Save our bees and butterflies. Attract them to your garden or plot with our hand-picked habitats & food. They’ll soon repay you by munching on pests and pollinating your flowers, fruits & vegetables, increasing production!
Our solitary bee houses, wildflower seed packs and bee food are effective ways to attract bees to your garden or veg plot. The bees will pollinate your flowers, fruit and vegetable, increasing production and you'll be doing your bit for the eco-system.
In the UK, there are 254 species of wild bee (solitary bees and bumble bees), 25% are in the Red Data Book of endangered species. Food that features bee pollinated crops represents 80% of the food on the supermarket shelves.
Beehives can play an important part in our environment. Many bee species – including solitary bees and bumblebees - are under threat, but gardeners can do their bit to help ensure their survival by including a bee hive, bee log, or bee nest in their gardens and planting flowers attractive to bees.
Solitary bees and bumble bees are efficient and effective pollinators. You can help save our bees by providing nest boxes for bees in the form of beehives and bee logs. You can also provide wildflowers that bees find irresistible.
It is estimated that it would cost at least £1.8 billion per year to replace the pollination done by bees with pollinating by hand. Here are just a few our humble bees help out with:
* Strawberries * Broad beans * Basil * Blueberries * Coriander * Raspberries * Cucumber * Apples * Pumpkin * Squash * Tomatoes * Aubergine
We need bees to pollinate many important food crops, including most fruit and vegetables. Bee pollinated crops are important sources of vitamins A and C, and minerals like calcium. By pollinating attractive wildflowers like bluebells and poppies, bees also help the natural environment that we love.
If pollinating bees disappeared the price of many fruits and vegetables would increase, and the price of British apples could double. It is widely acknowledged that changes in agriculture are the main cause of the decline in bee populations throughout Europe. Hay meadows have declined by 97% since the 1930s, removing an important source of forage for bees. It seems that solitary bees – the most common bee in Britain might be especially vulnerable to pesticides.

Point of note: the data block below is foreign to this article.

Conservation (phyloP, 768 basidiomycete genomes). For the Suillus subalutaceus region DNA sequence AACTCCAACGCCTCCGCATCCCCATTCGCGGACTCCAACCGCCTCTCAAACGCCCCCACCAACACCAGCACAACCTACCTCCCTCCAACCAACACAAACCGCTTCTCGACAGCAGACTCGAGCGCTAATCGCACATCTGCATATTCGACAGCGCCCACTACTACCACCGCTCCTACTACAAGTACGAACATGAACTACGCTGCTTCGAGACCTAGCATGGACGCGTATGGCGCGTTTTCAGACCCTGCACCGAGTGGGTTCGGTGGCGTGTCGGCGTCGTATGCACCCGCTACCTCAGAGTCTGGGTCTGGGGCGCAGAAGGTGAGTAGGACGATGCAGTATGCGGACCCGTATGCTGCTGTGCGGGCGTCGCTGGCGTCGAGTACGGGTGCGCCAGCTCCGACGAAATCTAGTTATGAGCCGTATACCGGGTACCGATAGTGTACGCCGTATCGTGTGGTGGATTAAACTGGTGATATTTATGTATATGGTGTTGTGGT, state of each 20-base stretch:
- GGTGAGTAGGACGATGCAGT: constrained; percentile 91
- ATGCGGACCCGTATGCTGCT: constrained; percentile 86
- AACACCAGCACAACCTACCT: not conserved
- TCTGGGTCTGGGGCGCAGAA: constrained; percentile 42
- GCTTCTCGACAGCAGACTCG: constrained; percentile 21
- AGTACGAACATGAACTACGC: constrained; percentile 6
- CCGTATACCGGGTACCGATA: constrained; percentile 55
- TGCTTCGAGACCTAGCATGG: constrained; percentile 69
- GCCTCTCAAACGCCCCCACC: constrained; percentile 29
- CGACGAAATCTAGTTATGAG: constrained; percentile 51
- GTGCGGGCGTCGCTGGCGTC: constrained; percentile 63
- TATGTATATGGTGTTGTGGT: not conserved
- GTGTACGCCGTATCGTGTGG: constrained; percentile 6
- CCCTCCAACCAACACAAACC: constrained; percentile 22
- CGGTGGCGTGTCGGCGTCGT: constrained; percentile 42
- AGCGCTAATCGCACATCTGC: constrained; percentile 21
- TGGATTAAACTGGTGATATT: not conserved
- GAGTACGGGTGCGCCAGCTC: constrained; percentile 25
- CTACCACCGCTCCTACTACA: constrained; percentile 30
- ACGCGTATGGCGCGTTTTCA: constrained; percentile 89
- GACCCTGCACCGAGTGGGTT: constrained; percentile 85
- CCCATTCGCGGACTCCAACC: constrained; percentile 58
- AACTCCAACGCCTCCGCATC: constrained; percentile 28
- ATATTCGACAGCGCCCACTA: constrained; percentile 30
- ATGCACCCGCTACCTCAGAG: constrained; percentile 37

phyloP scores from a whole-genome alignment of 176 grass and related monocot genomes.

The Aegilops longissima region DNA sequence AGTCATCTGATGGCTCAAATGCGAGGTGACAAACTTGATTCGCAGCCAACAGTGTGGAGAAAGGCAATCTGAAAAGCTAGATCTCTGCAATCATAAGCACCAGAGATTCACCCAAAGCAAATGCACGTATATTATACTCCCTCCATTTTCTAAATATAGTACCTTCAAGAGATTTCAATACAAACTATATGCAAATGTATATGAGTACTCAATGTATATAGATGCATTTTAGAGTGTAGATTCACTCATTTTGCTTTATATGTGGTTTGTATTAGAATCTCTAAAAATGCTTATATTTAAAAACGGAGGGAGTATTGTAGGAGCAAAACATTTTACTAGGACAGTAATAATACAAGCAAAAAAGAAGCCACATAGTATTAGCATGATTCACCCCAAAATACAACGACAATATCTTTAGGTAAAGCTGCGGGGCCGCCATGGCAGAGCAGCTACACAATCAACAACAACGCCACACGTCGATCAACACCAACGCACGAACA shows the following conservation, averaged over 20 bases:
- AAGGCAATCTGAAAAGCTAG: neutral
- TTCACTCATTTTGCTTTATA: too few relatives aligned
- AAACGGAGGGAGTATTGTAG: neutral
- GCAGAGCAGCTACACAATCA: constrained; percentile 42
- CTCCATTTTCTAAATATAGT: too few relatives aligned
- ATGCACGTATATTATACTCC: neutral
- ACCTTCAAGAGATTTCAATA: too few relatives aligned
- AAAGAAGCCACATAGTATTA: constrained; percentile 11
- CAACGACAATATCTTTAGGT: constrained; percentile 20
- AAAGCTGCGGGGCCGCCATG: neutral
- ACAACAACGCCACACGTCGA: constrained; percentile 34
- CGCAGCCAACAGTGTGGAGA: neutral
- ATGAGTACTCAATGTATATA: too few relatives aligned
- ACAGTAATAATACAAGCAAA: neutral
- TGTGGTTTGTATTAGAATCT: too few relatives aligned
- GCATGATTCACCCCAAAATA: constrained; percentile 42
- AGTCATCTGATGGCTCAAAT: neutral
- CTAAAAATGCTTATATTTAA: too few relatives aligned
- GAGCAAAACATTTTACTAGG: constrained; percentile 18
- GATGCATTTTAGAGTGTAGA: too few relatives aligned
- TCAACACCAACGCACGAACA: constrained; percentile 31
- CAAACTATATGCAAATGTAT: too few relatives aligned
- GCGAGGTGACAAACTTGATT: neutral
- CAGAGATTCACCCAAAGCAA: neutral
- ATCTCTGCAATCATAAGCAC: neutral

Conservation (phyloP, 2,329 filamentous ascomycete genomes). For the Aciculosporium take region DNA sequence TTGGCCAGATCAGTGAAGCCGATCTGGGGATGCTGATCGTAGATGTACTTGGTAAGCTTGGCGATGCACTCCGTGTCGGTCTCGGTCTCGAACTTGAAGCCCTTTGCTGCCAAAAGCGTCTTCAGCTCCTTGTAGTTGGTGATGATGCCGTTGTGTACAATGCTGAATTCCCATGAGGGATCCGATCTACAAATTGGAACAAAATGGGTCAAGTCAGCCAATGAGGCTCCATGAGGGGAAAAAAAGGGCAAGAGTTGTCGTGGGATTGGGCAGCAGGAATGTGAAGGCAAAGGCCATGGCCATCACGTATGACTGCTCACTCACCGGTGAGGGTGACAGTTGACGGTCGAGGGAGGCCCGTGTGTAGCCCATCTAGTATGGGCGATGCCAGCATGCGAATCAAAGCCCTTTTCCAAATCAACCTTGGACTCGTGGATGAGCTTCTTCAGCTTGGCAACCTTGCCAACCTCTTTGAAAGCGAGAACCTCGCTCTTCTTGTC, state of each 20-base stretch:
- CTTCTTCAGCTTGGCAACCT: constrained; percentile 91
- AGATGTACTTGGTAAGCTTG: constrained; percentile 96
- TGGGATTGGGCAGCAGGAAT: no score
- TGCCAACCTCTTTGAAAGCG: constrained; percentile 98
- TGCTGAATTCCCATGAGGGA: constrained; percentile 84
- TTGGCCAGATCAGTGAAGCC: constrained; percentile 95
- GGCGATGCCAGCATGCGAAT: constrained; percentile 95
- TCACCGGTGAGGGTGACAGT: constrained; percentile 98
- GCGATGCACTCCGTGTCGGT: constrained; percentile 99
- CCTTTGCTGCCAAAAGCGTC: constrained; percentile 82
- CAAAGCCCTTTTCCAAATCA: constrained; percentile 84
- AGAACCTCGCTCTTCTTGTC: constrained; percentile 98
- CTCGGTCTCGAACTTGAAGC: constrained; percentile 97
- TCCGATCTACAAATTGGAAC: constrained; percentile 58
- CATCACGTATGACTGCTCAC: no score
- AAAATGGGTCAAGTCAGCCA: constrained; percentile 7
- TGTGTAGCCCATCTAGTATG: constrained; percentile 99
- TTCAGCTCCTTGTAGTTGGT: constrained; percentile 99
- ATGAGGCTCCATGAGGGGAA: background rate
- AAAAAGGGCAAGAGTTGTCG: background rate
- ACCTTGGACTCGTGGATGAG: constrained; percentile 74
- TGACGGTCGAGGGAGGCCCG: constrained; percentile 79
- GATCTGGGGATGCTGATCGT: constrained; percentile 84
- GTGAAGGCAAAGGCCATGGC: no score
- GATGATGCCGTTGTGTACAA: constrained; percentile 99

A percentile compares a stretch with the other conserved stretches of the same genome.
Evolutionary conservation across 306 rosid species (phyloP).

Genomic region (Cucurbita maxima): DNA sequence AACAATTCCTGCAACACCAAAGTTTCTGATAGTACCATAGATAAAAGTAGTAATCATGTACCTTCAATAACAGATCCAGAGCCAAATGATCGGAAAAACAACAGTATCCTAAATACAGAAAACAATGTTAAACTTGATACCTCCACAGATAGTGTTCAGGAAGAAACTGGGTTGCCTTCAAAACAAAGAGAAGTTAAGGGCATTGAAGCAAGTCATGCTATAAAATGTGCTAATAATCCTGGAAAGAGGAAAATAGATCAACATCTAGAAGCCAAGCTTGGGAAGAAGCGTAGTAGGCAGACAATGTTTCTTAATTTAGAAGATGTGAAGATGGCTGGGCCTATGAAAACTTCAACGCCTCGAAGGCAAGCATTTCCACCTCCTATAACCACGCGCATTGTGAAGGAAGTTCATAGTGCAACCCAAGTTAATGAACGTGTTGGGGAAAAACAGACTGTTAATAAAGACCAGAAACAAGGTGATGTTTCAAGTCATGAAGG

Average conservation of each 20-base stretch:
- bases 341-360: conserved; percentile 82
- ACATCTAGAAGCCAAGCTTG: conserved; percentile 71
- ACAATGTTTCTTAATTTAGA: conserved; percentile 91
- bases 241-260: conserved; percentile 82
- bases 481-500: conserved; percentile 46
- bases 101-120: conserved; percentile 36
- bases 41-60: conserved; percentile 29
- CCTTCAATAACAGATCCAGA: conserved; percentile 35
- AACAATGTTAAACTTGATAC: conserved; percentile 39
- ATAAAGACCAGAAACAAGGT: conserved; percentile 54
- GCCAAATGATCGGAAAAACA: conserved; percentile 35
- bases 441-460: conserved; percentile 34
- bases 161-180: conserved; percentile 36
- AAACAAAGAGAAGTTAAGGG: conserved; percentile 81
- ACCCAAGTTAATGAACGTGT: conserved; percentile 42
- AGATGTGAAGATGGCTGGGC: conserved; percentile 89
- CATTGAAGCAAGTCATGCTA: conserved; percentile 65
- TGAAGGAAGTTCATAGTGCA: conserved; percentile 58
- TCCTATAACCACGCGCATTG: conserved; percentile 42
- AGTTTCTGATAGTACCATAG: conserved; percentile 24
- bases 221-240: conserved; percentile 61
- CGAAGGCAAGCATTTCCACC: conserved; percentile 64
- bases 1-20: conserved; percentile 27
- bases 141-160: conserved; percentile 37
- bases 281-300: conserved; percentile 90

Butterflies are very effective pollinators. Attract them to your plot or garden with one of our butterfly habitats, feeding station and vitamin enriched food. They are all designed to attract butterflies to your garden or veg plot and to improve their survival rates. The butterflies will return the favour by pollinating your flowers, fruit and vegetables and controlling garden pests such as aphids.
Butterflies pollinate our crops and flowers and as such play a critical role in our food supply, playing a crucial supporting role to bees. Sadly many of the 58 species of butterfly native to the UK are under threat of extinction. The good news is that by providing butterfly habitats, butterfly feeders and nectar rich flowers we can all do our bit to increase populations and even get numbers back up to sustainable levels.
Butterflies need access to nectar. Providing vitamin rich butterfly food on a butterfly feeder will attract these beautiful and beneficial insects to your garden and will help to improve their survival rates.
You can also plant suitable nectar plants such as buddleja, verbena bonariensis, lavender, perennial wallflowers and marjoram. Because many nectar plants are ideal for small pots and window boxes you can attract butterflies even if you only have a bijou balcony or a window ledge.
Some butterfly species hibernate as adults for the winter and some die off and lay eggs which survive the winter. Butterflies hibernate anywhere sheltered including sheds, stone walls, hollows in trees and rock crevices. Hibernation is risky. If they choose somewhere too cold or damp they won’t survive. They are also vulnerable to birds and other predators. You can increase the chances of butterflies surviving by providing a straw-packed dry and warm butterfly habitat that only butterflies can access. Another risk for butterflies is starvation if they were not able to feed enough to build up sufficient energy to last the hibernation period. This is why providing a butterfly feeder and nectar rich flowers is so important, especially in autumn.
Pesticides and insecticides often kill butterflies, so if you can it’s best to avoid using these, and instead attract lacewing and ladybirds which will prey on common insect pests.